1 Kings 8; 2 Chronicles 5, 6
“Why should we pray? Why did Solomon pray? If we can gain some insight into why Solomon prayed, we might learn something about reasons to pray.
- Worship: He prayed first of all as an expression of worship. His heart was filled with appreciation to God for His grace and goodness. Prayer should be motivated by a desire to speak to our Father and to worship Him for all He is and all He has done. Any parent can testify to the joy it brings when a child, instead of coming to ask for something, comes with just the desire to bee with you (I know those are rare occasions!). What a pleasure it must bring to God when saints bow their knees with a desire to be in His presence and worship.
- Wonder: closely linked with, and inspiring worship, is wonder. Solomon was lost in wonder at the condescending grace of God as he considered that the great God of creation had deigned to take up His habitation with men (v 22-27). It is likely that everyone who is reading this page has at sometime, whether gazing on the beauty of nature, surveying the starry heavens, or inspecting the beauty of a butterfly, has turned from the Creator’s work to wonder at the grace which brought Him here below to a cross.
- Welfare: The remainder of Solomon’s prayer took the form of intercession. He is intensely concerned about the welfare of the people of God both presently and in the future. His prayer covers ares in which, because of human nature, the nation was prone to falter. Every shepherd knows what it is to pray “preventively” for believers. As weakness surfaces, as trials loom, and as choices have to be made, spiritual men and women take to their knees crying to God to preserve those so tried.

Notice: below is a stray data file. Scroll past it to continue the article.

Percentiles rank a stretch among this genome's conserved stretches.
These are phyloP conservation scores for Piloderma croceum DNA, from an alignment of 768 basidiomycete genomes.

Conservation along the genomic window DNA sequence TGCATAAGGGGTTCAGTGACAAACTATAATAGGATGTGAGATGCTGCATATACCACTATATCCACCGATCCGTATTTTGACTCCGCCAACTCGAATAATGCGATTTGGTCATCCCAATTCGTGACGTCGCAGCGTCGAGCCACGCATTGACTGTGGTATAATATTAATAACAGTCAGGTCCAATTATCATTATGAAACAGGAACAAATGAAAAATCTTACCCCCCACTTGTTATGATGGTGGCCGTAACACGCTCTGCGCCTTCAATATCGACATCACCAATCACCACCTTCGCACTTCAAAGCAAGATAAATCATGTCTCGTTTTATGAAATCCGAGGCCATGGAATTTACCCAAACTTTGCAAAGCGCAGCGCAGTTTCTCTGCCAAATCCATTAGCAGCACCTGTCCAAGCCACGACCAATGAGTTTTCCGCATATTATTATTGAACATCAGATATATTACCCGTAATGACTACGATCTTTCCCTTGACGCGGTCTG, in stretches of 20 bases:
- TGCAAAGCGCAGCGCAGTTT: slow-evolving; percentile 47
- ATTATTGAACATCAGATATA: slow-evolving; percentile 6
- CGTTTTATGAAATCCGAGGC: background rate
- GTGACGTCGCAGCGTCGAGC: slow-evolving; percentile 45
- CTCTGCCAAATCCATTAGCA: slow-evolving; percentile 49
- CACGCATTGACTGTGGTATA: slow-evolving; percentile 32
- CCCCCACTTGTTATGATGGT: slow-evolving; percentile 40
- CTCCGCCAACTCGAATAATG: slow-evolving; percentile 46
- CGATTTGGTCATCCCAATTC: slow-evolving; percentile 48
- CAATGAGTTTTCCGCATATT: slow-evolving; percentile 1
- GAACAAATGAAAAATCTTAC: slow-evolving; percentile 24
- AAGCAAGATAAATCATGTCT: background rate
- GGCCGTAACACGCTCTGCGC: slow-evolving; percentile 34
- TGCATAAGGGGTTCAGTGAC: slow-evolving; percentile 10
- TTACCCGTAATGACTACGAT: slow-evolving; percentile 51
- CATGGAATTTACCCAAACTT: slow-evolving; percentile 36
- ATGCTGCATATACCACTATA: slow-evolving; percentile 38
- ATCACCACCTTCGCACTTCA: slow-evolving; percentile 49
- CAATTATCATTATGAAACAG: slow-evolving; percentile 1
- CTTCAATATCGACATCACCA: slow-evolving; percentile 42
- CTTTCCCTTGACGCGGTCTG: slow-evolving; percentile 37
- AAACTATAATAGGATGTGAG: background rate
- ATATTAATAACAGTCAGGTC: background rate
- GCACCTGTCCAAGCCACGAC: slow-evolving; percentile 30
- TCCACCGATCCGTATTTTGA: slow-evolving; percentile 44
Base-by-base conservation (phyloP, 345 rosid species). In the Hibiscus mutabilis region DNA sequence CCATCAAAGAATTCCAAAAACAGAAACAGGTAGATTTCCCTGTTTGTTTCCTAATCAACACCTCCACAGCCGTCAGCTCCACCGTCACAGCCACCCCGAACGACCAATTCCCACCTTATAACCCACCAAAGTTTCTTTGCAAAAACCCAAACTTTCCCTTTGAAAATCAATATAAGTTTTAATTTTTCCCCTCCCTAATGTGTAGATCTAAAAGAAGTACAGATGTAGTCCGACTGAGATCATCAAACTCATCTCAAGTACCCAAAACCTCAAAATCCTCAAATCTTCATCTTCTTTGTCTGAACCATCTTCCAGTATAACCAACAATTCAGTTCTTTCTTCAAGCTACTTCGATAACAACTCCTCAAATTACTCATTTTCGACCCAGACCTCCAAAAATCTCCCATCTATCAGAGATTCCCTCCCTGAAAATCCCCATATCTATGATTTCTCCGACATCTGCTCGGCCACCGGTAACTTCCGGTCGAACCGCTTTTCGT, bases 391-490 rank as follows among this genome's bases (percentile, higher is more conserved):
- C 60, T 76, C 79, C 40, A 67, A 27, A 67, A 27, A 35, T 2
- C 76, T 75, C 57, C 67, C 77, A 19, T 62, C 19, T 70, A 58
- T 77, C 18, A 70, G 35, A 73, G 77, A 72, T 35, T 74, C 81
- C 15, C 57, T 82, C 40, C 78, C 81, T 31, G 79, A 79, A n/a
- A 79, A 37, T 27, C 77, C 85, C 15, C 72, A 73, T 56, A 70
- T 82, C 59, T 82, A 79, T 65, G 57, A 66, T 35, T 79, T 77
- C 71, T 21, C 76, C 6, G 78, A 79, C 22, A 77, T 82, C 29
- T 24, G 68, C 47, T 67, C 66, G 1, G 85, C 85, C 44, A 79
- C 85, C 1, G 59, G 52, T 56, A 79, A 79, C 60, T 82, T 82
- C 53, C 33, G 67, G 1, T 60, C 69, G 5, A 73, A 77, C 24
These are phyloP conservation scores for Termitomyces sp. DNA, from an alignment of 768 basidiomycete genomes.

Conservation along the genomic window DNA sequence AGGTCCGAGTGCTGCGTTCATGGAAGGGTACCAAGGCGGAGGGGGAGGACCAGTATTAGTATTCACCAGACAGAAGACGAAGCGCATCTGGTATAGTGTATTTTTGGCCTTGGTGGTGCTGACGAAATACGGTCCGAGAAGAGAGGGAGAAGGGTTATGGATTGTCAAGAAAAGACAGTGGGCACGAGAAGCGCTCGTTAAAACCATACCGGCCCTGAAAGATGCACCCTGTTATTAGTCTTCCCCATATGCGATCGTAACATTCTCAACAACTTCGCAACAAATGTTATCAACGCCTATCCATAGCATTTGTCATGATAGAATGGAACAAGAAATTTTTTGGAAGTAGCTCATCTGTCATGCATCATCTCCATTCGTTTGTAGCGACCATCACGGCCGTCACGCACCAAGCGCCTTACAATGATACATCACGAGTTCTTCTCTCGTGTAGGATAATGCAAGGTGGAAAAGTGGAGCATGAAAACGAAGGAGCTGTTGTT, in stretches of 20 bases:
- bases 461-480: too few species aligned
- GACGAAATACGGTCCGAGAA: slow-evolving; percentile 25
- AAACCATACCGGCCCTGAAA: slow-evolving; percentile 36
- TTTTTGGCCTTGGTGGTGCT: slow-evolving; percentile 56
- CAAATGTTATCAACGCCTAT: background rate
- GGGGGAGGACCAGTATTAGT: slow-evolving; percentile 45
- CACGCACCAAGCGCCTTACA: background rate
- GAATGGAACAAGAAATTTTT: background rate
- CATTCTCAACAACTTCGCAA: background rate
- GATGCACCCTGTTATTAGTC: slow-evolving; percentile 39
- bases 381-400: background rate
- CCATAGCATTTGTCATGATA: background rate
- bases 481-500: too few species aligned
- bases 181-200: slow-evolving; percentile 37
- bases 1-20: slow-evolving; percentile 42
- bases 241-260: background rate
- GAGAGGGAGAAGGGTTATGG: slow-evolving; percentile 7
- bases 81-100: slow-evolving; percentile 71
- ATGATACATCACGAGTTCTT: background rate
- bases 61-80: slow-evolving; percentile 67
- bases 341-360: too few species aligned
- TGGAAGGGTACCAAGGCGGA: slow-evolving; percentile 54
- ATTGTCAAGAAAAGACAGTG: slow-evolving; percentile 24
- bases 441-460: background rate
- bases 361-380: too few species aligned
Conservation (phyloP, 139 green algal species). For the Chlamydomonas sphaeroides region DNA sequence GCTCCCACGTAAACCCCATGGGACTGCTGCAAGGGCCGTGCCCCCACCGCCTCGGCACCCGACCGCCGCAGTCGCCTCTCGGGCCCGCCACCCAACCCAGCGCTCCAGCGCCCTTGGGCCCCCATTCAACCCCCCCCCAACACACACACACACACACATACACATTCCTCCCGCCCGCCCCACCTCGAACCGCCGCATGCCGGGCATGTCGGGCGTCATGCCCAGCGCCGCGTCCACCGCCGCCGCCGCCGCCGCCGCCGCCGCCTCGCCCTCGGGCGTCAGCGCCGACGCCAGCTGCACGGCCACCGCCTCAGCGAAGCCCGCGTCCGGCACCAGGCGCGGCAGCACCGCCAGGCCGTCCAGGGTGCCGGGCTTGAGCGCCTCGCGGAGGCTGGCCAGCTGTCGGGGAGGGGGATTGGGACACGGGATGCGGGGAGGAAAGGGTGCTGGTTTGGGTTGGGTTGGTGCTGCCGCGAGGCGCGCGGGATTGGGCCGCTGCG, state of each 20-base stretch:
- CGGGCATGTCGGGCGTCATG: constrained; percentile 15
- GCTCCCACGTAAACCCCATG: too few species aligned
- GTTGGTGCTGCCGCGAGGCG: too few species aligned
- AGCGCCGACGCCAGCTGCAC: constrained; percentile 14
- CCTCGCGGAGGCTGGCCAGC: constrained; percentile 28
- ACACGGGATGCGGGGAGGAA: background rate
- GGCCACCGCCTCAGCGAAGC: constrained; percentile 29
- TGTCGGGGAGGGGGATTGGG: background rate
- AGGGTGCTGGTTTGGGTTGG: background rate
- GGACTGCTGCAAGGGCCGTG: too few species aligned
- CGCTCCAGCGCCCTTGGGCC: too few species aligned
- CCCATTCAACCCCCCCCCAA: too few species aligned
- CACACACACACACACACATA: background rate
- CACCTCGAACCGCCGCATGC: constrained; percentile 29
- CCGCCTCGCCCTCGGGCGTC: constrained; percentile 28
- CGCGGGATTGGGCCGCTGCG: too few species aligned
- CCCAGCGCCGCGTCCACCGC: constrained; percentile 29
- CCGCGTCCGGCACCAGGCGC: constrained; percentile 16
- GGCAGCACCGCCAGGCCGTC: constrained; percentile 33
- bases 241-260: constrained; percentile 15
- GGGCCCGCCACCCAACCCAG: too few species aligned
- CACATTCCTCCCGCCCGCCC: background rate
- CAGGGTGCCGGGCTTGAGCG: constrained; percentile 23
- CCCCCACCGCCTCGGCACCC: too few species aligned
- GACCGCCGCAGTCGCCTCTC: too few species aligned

- Witness: The nation was called out of the Gentiles with the intention of their becoming a witness to the nations around of the character of God. Solomon envisions men coming looking for a place among the people of God (vv 41-43). He prays for what we, in our times, would call the prosperity of the gospel. We should be praying for the gospel throughout the world as well as locally in our own families and assemblies.” 1
1 – A. J. Higgins, Ritchie Character Study Series: Solomon, (Kilmarnock, Scotland: John Ritchie Publishing, 2017), 115-116.